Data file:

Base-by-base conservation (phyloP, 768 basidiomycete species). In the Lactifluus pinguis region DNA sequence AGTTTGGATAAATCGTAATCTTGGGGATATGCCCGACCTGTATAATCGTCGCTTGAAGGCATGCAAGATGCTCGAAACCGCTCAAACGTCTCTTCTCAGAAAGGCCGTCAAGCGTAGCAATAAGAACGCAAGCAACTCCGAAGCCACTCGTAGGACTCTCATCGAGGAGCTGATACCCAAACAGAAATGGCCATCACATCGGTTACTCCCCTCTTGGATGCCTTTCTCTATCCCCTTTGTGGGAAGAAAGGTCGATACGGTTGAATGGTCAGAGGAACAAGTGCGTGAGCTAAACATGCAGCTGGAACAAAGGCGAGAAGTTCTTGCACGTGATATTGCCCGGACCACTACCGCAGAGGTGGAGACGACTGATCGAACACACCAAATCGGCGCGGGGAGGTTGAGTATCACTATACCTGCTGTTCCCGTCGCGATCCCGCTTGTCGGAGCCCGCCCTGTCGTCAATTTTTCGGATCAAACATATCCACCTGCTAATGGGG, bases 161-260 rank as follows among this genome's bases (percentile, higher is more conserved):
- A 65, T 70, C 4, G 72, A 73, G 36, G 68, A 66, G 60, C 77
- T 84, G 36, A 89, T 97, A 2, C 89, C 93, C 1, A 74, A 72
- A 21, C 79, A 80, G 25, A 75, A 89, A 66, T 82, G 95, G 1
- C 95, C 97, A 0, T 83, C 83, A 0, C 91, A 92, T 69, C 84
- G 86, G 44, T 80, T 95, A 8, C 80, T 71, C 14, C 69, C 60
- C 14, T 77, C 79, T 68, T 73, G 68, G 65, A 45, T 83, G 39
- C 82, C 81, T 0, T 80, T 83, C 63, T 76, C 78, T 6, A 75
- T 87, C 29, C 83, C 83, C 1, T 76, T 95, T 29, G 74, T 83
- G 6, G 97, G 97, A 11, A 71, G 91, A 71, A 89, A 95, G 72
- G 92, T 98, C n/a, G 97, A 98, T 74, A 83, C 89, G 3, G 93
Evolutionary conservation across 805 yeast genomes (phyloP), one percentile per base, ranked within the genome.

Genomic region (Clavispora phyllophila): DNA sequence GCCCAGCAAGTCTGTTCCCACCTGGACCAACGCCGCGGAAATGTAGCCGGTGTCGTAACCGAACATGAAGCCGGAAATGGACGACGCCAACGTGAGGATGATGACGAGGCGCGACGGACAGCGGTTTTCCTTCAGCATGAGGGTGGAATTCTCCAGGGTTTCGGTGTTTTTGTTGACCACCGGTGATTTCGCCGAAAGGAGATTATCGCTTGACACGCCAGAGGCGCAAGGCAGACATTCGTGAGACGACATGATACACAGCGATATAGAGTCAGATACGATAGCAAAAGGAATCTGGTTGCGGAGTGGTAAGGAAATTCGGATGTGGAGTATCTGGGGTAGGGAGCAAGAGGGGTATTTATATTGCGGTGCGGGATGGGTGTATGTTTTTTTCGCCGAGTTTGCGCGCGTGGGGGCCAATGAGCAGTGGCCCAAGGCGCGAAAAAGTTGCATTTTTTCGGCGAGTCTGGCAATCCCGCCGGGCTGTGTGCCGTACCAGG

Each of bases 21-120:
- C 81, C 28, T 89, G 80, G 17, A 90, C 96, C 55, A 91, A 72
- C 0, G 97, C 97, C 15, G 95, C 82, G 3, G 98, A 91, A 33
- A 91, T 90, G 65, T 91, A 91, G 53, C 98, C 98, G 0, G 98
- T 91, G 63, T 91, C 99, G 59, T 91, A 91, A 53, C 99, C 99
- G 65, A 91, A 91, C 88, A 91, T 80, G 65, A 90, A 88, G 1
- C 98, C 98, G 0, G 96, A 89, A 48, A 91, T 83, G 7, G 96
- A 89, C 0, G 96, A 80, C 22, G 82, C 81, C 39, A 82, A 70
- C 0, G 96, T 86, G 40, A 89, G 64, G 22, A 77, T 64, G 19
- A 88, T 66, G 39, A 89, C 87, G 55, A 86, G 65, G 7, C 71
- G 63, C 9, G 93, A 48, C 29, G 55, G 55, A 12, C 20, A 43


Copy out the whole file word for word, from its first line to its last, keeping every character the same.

Base-by-base conservation (phyloP, 768 basidiomycete species). In the Lactifluus pinguis region DNA sequence AGTTTGGATAAATCGTAATCTTGGGGATATGCCCGACCTGTATAATCGTCGCTTGAAGGCATGCAAGATGCTCGAAACCGCTCAAACGTCTCTTCTCAGAAAGGCCGTCAAGCGTAGCAATAAGAACGCAAGCAACTCCGAAGCCACTCGTAGGACTCTCATCGAGGAGCTGATACCCAAACAGAAATGGCCATCACATCGGTTACTCCCCTCTTGGATGCCTTTCTCTATCCCCTTTGTGGGAAGAAAGGTCGATACGGTTGAATGGTCAGAGGAACAAGTGCGTGAGCTAAACATGCAGCTGGAACAAAGGCGAGAAGTTCTTGCACGTGATATTGCCCGGACCACTACCGCAGAGGTGGAGACGACTGATCGAACACACCAAATCGGCGCGGGGAGGTTGAGTATCACTATACCTGCTGTTCCCGTCGCGATCCCGCTTGTCGGAGCCCGCCCTGTCGTCAATTTTTCGGATCAAACATATCCACCTGCTAATGGGG, bases 161-260 rank as follows among this genome's bases (percentile, higher is more conserved):
- A 65, T 70, C 4, G 72, A 73, G 36, G 68, A 66, G 60, C 77
- T 84, G 36, A 89, T 97, A 2, C 89, C 93, C 1, A 74, A 72
- A 21, C 79, A 80, G 25, A 75, A 89, A 66, T 82, G 95, G 1
- C 95, C 97, A 0, T 83, C 83, A 0, C 91, A 92, T 69, C 84
- G 86, G 44, T 80, T 95, A 8, C 80, T 71, C 14, C 69, C 60
- C 14, T 77, C 79, T 68, T 73, G 68, G 65, A 45, T 83, G 39
- C 82, C 81, T 0, T 80, T 83, C 63, T 76, C 78, T 6, A 75
- T 87, C 29, C 83, C 83, C 1, T 76, T 95, T 29, G 74, T 83
- G 6, G 97, G 97, A 11, A 71, G 91, A 71, A 89, A 95, G 72
- G 92, T 98, C n/a, G 97, A 98, T 74, A 83, C 89, G 3, G 93
Evolutionary conservation across 805 yeast genomes (phyloP), one percentile per base, ranked within the genome.

Genomic region (Clavispora phyllophila): DNA sequence GCCCAGCAAGTCTGTTCCCACCTGGACCAACGCCGCGGAAATGTAGCCGGTGTCGTAACCGAACATGAAGCCGGAAATGGACGACGCCAACGTGAGGATGATGACGAGGCGCGACGGACAGCGGTTTTCCTTCAGCATGAGGGTGGAATTCTCCAGGGTTTCGGTGTTTTTGTTGACCACCGGTGATTTCGCCGAAAGGAGATTATCGCTTGACACGCCAGAGGCGCAAGGCAGACATTCGTGAGACGACATGATACACAGCGATATAGAGTCAGATACGATAGCAAAAGGAATCTGGTTGCGGAGTGGTAAGGAAATTCGGATGTGGAGTATCTGGGGTAGGGAGCAAGAGGGGTATTTATATTGCGGTGCGGGATGGGTGTATGTTTTTTTCGCCGAGTTTGCGCGCGTGGGGGCCAATGAGCAGTGGCCCAAGGCGCGAAAAAGTTGCATTTTTTCGGCGAGTCTGGCAATCCCGCCGGGCTGTGTGCCGTACCAGG

Each of bases 21-120:
- C 81, C 28, T 89, G 80, G 17, A 90, C 96, C 55, A 91, A 72
- C 0, G 97, C 97, C 15, G 95, C 82, G 3, G 98, A 91, A 33
- A 91, T 90, G 65, T 91, A 91, G 53, C 98, C 98, G 0, G 98
- T 91, G 63, T 91, C 99, G 59, T 91, A 91, A 53, C 99, C 99
- G 65, A 91, A 91, C 88, A 91, T 80, G 65, A 90, A 88, G 1
- C 98, C 98, G 0, G 96, A 89, A 48, A 91, T 83, G 7, G 96
- A 89, C 0, G 96, A 80, C 22, G 82, C 81, C 39, A 82, A 70
- C 0, G 96, T 86, G 40, A 89, G 64, G 22, A 77, T 64, G 19
- A 88, T 66, G 39, A 89, C 87, G 55, A 86, G 65, G 7, C 71
- G 63, C 9, G 93, A 48, C 29, G 55, G 55, A 12, C 20, A 43